10 Steps to Prepare Your Business for a Cyberattack

In 2017, cyberattack incidents cost companies, consumers, and governments around the world $600 billion. If this figure sounds unsustainably high, consider that projections show it will only continue to rise. Forbes estimates that it will reach $2 trillion by this year.

In the past, cybercrime was a problem reserved for more substantial, wealthier companies with money and consumer data to attract hackers. However, smaller businesses have also become a target. Follow these steps to help prevent data breaches at your company.

  1. Raise Awareness through Training

CNBC notes that a company’s most significant cyber security risk is its employees. In fact, employee negligence remains the most significant cause of data breaches. This may come in the form of losing company equipment or writing down passwords on sticky notes. Raising awareness and regularly training employees on updated best-practices can help to eliminate many of these problems.

  1.  Use Antivirus on all Devices

Forbes asserts that antivirus software still plays an indispensable role in preventing cyberattacks. It helps to patch some of the vulnerabilities present in a company’s security system, smart office features, or local network. Most antivirus systems are reasonably priced and easy to use, eliminating any legitimate reasons for companies to neglect this critical step.

  1. Use Firewall to Protect Networks

According to Indiana University, firewall systems block unauthorized access via private network traffic. MacOS, Windows, and Chrome OS include basic built-in firewall protection. However, additional protection may be necessary for businesses, particularly those that use WiFi networks and store large volumes of consumer data.

  1. Rely on Data Loss Prevention Tactics

DLP methods help to protect cyberattacks that originate externally, internally, and even unintentionally. It involves the use of behavioral analytics and data management. Some examples provided by Forbes include the following:

  • Conducting regular inspections
  • Observing the movement of data
  • Blocking Bluetooth and disabling USB ports on key devices
  1.  Conduct Vulnerability Scans

As one of the main DLP tactics, this involves scanning devices and networks to look for vulnerabilities. These are the loopholes hackers might exploit to get into a system. Sometimes simple updates to a system for reasons unrelated to security can create security vulnerabilities, so it is important to conduct a scan at least after each new update or patch.

  1.  Monitor and Log System Use

When it comes to the general security of premises, a guard’s primary role is to observe and report. To do this, they watch cameras, make patrols and log routine checks, and any abnormalities. Technology professionals can use similar practices to prevent a cyberattack or at least catch on as soon as possible. Monitoring system use and maintaining logs help to determine suspicious behavior and track illegitimate log-ins.

  1. Encourage Multi-Factor Authentication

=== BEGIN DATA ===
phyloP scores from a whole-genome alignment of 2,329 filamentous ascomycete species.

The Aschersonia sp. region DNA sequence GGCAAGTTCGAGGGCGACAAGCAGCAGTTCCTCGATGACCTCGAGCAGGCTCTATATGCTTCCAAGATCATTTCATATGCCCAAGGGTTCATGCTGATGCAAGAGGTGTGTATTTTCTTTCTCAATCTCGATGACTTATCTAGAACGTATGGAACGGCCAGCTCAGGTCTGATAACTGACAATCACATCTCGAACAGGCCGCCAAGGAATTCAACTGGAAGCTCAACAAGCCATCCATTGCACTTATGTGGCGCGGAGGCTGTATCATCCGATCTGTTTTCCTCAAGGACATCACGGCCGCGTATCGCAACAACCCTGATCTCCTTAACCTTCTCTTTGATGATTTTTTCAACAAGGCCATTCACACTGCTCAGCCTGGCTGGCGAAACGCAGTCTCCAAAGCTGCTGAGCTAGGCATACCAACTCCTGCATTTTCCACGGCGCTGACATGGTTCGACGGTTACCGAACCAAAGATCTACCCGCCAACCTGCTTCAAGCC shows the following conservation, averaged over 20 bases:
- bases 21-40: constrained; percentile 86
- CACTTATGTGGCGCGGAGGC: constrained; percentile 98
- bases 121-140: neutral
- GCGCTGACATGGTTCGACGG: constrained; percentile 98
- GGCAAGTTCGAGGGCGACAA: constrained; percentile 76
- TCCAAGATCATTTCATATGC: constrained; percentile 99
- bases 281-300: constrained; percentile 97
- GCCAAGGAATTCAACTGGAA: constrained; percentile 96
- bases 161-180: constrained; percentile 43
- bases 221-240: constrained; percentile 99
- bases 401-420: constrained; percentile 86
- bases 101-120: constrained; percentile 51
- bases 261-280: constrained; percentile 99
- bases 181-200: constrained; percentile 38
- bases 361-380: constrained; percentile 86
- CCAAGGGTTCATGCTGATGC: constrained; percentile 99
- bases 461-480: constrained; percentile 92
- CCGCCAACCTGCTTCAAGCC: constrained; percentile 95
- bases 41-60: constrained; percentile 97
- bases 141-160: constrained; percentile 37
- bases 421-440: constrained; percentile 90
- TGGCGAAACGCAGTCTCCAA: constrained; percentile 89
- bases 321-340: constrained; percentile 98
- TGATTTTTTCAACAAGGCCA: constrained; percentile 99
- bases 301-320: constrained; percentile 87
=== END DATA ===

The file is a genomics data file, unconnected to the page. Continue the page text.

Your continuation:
Few people like to use this feature, even for their accounts. The extra step of copying and pasting or manually typing in code is one many people would prefer to skip. Still, this is one of the best ways to protect accounts. According to Google, two-factor authentication can block 66% of targeted attacks, 99% of phishing attempts, and 100% of automated bot hacks.

  1. Use Change Control and Lifecycle Management

Change control management limits and monitors system changes. For example, employees may be prohibited from making changes to firewall settings, installing new software, or removing antivirus. The tech team then logs all permitted changes. This goes hand-in-hand with managing the lifecycle of devices. For instance, some older operating system platforms are no longer supported by Microsoft, thereby creating a vulnerability issue if not updated. Physical devices also need to be properly disposed off at the end of their lifecycle.

  1. Enforce Policies through Auditing

Conducting regular audits of holistic cyberattack prevention methods helps to protect data from hackers. Unlike vulnerability scans, this also includes evaluating whether or not employees have received proper training. Audits may even include budget assessments to see if more money should be allocated to cyber security and whether or not the current budget is used wisely.

  1. Incident Response Plan

Every company should have crisis management plans. These include emergency plans for fire and natural disasters relevant to that area, such as tornados, earthquakes or flooding. Incident response plans for cyberattacks should follow a similar vein. Just as companies conduct fire and earthquake drills; they should also conduct routine testing of this plan.

The more consumer data a company stores, the more important it is to make cyberattack prevention a priority. At Etech, we rely as much on our call center employees as our information technology team to keep consumer data safe. Contact us today for more information on how we maintain high data security standards for our clients and their customers.

Ronnie Mize

Ronnie Mize

Ronnie Mize is the Chief Security Officer of Information Technology for Etech Technical Services. Ronnie has been in the technology sector for 20 years and has held technology leadership roles with Microtech America, The Berry Company (a subsidiary of Bellsouth) and Etech. His entrepreneurial background includes extensive experience in technology development and deployment as well as implementation of business processes and defined methodology.

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